Foreign minister posts Twitter message to clarify comments by ministry of justice and islamic affairs
Bahrain's foreign minister said
on Friday the Gulf Arab state was not trying to dissolve the
biggest opposition party, in comments that came after the United
States criticised legal action against the group, Wefaq.
Bahrain's Ministry of Justice and Islamic Affairs said on
Thursday it would dissolve Wefaq and another group in Bahrain's
toughest crackdown yet on Shi'ite dissidents who led an uprising
to demand more say in the Sunni-ruled monarchy.
"A clarification: Bahrain is not seeking to dissolve
political societies, official statement was incorrect," Sheikh
Khaled bin Ahmed al-Khalifa wrote in a Twitter message.
"It's a court case against violations committed by the
societies... In accordance with the constitution, elections will
be held to fill seats vacated by Wefaq. All societies, including
Wefaq, are encouraged to participate in elections and serve the
people through parliament," he said.
The minister did not elaborate but his comment appeared to
contradict justice ministry statements accusing Wefaq, which won
18 seats in elections for the 40-seat parliament last year, and
the Islamic Action group, of trying to bring down the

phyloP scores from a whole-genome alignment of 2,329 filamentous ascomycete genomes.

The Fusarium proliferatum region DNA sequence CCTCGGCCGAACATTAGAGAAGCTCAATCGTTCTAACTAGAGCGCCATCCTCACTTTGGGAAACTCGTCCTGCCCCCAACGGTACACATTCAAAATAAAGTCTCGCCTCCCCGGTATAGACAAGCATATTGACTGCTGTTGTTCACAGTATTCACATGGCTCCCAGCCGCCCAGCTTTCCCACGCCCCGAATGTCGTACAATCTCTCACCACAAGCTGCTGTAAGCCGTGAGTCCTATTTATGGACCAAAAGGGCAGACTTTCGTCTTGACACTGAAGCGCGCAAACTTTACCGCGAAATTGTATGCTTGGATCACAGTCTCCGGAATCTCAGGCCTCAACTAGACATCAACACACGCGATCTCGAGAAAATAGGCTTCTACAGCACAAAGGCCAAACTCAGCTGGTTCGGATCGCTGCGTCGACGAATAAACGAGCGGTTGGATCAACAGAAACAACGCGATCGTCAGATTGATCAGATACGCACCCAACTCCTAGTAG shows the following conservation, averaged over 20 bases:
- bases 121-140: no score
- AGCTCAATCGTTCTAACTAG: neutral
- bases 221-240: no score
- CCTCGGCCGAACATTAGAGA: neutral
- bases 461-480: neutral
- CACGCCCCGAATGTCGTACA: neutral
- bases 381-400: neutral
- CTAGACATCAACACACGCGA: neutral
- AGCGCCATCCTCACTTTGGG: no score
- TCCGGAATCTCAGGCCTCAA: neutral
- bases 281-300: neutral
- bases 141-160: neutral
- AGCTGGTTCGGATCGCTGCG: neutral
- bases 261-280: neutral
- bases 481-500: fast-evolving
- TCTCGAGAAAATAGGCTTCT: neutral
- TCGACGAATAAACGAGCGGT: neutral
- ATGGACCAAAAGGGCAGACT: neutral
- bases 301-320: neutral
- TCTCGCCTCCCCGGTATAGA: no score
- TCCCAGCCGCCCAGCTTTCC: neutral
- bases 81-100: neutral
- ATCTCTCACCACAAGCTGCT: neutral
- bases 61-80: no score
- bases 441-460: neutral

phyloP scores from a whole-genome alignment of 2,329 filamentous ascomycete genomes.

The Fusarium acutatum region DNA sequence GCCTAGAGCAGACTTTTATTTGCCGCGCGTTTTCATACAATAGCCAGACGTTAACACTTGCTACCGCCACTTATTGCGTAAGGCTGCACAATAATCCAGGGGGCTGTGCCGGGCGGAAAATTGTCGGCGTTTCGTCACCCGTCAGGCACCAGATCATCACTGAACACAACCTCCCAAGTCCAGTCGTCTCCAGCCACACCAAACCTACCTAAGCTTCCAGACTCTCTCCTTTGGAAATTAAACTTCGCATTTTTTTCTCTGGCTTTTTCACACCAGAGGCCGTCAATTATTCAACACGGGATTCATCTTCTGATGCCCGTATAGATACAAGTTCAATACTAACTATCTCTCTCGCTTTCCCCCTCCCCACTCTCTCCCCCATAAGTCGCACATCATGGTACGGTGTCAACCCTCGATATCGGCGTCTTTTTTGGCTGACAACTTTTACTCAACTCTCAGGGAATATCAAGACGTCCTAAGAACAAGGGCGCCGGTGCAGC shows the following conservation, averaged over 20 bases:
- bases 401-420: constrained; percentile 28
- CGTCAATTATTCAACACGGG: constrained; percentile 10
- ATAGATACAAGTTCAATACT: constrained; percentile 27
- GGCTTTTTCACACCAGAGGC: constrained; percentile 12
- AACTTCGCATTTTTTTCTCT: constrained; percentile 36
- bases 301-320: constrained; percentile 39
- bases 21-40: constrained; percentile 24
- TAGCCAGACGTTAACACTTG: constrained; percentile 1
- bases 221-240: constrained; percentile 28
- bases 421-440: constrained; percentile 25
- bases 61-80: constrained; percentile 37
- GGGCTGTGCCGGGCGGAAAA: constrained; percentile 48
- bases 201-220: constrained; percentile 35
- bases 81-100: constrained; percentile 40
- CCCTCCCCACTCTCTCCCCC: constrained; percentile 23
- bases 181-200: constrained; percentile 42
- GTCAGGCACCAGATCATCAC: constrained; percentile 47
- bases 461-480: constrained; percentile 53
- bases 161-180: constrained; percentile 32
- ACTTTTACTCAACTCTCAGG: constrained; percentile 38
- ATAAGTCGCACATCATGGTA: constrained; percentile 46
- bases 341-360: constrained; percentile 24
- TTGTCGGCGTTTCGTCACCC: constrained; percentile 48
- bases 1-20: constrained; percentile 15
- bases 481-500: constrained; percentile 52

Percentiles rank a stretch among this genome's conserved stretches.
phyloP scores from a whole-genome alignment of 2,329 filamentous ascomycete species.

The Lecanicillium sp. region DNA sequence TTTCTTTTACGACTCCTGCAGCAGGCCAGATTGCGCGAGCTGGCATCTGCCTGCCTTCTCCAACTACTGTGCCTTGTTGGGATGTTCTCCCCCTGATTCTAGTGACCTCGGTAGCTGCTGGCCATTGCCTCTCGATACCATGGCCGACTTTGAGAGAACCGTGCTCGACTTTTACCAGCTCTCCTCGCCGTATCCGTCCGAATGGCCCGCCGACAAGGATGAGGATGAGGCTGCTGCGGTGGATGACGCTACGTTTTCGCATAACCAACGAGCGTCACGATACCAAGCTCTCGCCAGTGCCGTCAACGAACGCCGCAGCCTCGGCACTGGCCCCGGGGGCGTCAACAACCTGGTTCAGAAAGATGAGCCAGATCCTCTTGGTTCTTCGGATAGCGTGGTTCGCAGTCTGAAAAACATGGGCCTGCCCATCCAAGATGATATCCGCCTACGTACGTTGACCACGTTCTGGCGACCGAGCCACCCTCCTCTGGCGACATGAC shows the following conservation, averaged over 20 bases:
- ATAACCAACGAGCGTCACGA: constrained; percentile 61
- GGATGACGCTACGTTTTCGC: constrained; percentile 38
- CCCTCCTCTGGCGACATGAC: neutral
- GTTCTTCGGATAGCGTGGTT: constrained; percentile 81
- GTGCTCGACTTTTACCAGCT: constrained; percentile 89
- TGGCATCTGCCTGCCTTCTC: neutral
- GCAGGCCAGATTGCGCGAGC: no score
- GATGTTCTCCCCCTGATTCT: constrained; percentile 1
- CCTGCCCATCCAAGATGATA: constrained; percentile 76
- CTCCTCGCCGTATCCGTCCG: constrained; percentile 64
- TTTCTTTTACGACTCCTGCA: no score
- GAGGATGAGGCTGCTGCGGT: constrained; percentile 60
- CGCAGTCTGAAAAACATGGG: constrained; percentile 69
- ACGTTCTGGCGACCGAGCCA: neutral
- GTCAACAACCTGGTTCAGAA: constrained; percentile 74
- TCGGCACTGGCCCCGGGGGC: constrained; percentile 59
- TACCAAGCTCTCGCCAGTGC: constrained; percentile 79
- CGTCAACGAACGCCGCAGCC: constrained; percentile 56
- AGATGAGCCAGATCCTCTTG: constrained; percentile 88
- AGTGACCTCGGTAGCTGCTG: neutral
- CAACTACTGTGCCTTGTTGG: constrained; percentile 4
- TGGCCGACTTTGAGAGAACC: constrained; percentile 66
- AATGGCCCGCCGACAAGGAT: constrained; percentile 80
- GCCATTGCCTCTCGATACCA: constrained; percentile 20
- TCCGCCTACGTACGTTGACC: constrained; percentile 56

constitutional order and taking instructions from religious
The ministry said courts were expected to give a decision on
the parties within one month and they would be dissolved
immediately if the government's petition were upheld.
US State Department spokesman Mark Toner said on Thursday
that Washington was concerned by the move to disband Wefaq and
urged the authorities to reverse the decision.
The government is led by the Sunni Muslim al-Khalifa family,
which has good relations with the United States. Bahrain hosts
the US Fifth Fleet.
Last month the government crushed weeks of protests led
mainly by Shi'ites, deploying security forces throughout the
capital and calling in troops from Sunni-led Gulf neighbours
Saudi Arabia and the United Arab Emirates.
Iran has called on the UN Security Council to protect
opposition activists in Bahrain, saying unrest and suppression
could destabilise the entire region, the official IRNA news
agency said on Friday.
Tehran has been outspoken in its criticism of the Bahraini
Sunni Muslim ruling family's suppression of protests by members
of the Shi'ite majority. Bahrain's Gulf Arab allies -- some of
which sent troops to the island state to bolster government
forces -- have accused the Islamic Republic of interference.